Obviously you are never 100% decoupled from your DB, or persistence layer, as you are manipulating what you wish to persist, so you are always dependent on your data.

So I have a DB, and I have an Object per table, that exactly matches the table field to field.

So rather than being decoupled you have chosen to have a 100% coupled object model by synchronizing it with the DB Schema. In most cases the DB Schema is more likely to change than the underlying RDBMS engine.

Table Gateway style DAOs are nice and easy to set up - but DAOs don't really earn their keep until they deal with Aggregates (a cluster of associated domain entities). However the more complicated the aggregate, the more complex the DAO, which can quickly get out of hand - unless you have the right tool to help you (ORM - which also handles eager and lazy loading for you).


Originally posted by Mark Spritzler:
So you only have the Author data in the Author object, for that query.
...
So in this query the Collection of books is loaded with objects.


- How are you going to tell the difference between a lazy-fetched author and a eager fetched author with no books?
- Are you assuming some kind of mechanism to ensure that any one author object only exists once in the entire application work space?
(I'm assuming a hand coded DAO rather than an ORM backed one).
 
Gavin Tranter
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So rather than being decoupled you have chosen to have a 100% coupled object model by synchronizing it with the DB Schema. In most cases the DB Schema is more likely to change than the underlying RDBMS engine.


Well I dont see how you can ever decouple yourself from your data, I do agree that chances are your Schema will change more often then your actual RDBMS.
Also from what I could tell at least one of the (Agile) links yesterday seemed to be suggesting that your object model is closely coupled to your DB model, and in actual fact drives your DB model (although I this is the reverse to how i approach things normally).


- How are you going to tell the difference between a lazy-fetched author and a eager fetched author with no books?
- Are you assuming some kind of mechanism to ensure that any one author object only exists once in the entire application work space?
(I'm assuming a hand coded DAO rather than an ORM backed one).


Currently yes hand crafted DAO, I started out from the point of view that I didnt want to really write all that web code stuff so I chose a framework (Spring, I quite like some of its principles and I have heard good things from friends), I also decided that ORM would be nice too, but learning ORM at the same time as (hacking) a Spring based web app together seemed like a bad Idea, and I personaly felt that I want to spead more time with ORM as it would suffer from just trying to hack something together to get up and running, so I would add add ORM later, it just seemed a case of using a different set of DAO.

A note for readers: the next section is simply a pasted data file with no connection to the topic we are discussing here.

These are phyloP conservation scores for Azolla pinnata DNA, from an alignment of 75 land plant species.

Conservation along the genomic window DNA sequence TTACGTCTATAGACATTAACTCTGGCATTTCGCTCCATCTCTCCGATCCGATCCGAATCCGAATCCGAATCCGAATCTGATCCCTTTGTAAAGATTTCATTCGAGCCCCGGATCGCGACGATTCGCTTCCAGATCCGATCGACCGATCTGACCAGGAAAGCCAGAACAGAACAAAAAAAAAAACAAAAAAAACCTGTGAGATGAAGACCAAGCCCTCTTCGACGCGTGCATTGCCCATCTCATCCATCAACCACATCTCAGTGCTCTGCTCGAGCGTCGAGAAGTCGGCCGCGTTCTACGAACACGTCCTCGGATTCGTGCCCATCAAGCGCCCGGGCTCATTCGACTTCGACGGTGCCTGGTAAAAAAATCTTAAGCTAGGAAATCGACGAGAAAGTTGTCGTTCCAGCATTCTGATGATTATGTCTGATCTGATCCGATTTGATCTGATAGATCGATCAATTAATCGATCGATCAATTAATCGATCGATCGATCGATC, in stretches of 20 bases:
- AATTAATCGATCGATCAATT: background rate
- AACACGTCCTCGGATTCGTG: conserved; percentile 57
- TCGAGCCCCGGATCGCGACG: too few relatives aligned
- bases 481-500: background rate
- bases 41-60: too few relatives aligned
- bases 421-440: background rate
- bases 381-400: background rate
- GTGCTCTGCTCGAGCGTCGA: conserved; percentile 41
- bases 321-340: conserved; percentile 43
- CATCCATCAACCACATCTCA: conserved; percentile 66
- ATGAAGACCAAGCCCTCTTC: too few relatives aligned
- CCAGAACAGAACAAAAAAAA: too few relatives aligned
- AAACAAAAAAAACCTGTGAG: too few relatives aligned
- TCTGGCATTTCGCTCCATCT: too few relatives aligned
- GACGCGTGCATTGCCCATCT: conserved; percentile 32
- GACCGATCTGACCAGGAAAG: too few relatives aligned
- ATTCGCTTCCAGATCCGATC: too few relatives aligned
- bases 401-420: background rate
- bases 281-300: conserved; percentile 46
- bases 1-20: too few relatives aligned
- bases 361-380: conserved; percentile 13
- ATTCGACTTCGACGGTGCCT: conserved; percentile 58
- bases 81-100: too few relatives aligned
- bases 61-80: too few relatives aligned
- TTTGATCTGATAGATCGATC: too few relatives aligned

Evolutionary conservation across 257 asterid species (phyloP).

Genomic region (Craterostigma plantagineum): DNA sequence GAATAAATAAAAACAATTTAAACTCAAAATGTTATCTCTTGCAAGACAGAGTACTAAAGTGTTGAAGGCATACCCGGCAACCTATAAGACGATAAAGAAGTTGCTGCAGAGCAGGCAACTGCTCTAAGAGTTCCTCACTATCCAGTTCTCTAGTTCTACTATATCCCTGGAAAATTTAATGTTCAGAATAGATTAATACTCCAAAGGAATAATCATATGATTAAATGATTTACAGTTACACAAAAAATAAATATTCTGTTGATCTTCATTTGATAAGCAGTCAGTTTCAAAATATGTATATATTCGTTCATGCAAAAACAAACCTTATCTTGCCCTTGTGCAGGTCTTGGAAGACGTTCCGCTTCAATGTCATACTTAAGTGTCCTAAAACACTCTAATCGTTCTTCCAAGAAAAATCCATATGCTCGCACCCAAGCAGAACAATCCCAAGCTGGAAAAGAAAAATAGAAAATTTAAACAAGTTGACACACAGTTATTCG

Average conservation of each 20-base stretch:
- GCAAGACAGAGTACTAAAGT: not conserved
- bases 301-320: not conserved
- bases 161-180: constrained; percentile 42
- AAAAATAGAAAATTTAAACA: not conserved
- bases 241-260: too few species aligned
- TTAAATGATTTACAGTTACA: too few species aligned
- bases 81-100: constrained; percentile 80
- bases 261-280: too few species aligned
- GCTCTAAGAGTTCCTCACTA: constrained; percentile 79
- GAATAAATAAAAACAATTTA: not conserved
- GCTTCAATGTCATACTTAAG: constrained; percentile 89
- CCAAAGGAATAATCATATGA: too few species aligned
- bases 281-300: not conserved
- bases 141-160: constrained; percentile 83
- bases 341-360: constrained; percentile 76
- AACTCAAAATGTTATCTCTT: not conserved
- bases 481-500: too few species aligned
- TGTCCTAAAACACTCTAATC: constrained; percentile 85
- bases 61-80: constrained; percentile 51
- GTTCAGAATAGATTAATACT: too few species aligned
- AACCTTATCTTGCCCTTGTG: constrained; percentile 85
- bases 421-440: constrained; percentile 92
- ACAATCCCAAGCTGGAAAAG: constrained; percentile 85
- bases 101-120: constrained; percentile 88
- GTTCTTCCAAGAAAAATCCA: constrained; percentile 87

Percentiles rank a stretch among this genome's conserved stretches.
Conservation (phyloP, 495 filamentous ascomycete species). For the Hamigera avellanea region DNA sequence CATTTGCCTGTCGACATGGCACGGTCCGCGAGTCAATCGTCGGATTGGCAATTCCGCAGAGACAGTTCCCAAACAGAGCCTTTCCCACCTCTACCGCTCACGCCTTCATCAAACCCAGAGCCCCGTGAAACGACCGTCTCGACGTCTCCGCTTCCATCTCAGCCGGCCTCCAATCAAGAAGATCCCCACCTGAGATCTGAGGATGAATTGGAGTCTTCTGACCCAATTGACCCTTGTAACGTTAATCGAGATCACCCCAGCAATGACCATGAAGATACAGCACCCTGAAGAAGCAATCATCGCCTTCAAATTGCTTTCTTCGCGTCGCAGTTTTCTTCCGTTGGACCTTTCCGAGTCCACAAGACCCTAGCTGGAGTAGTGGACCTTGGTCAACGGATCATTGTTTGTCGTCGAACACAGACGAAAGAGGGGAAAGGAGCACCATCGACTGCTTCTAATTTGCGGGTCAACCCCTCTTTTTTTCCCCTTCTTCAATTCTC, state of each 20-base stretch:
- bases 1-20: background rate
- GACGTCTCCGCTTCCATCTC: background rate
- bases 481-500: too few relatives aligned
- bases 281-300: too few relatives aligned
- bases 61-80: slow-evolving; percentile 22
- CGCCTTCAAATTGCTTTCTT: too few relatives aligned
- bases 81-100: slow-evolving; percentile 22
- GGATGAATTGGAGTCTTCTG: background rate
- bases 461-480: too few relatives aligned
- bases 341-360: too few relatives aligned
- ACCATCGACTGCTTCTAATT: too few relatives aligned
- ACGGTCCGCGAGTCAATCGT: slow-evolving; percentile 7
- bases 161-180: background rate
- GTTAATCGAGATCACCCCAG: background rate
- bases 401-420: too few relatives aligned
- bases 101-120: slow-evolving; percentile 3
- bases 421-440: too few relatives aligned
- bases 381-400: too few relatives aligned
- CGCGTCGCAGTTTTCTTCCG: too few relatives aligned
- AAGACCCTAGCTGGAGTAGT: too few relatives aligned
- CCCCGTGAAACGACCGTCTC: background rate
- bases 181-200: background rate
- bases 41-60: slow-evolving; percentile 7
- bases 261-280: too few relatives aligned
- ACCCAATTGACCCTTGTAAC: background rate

Now I am realising that there are a lot of data access issues thrown up by using DAO, some are the same if you are using ORM or not, and some are reduced by using ORM so by removing ORM to a later stage I have kinda shot myself in the foot.

G
 
Peer Reynders
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Originally posted by Gavin Tranter:
Well I dont see how you can ever decouple yourself from your data


The idea behind an integration tier (data access layer if your resource is a DB) is to decouple you from the structures that the underlying resource is using to manage the data. Yes, ideally the Domain Model (which models your domain (business) with data and behavior, rather than just focusing on the data) should be driving the changes in the DB schema - not the other way around - however quite often the DB schema exists before the Domain model is created. So, at least initially, you would be forced to hide the complexity of the mapping within the integration tier (DAOs, ORM, etc.). In many cases you are locked into the schema because of other legacy systems that are directly dependent on that schema. However even Database Refactoring is possible - so eventually you could eliminate any accidental complexity letting you focus on essential complexity.

So I would add ORM later

You can still develop your domain (object) model independent of everything using TDD. You could even develop many aspects of your presentation without the persistence aspect by programmatically loading a default set of instances of your domain objects into memory - you can even check (test) the changes that are being made - you just won't be able to persist those changes.
 
Mark Spritzler
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"How are you going to tell the difference between a lazy-fetched author and a eager fetched author with no books?"

Huh? Why does that matter? You shouldn't have this issue, or there is a design flaw. Your code for your use case calls one or the other DAO method query, and the one that doesn't need books, calls the lazy fetched one, and never calls getBooks nor needs to look through the book collection.

The Use case that needs an eager fetched book calls the DAO method that eager fetches, and that use case loops through the Collection. If it has no books then it has nothing to loop through, really has no affect on your code, nor should it.

If it has an affect on your code, then I would say that is a design flaw, rather than an ORM issue.

The case of defaulting everything to lazy, and make your queries for use case determine when to eager fetch is the way that you will get the best performance of your queries, bringing back only the data you need, and decoupling your mapping from your use cases.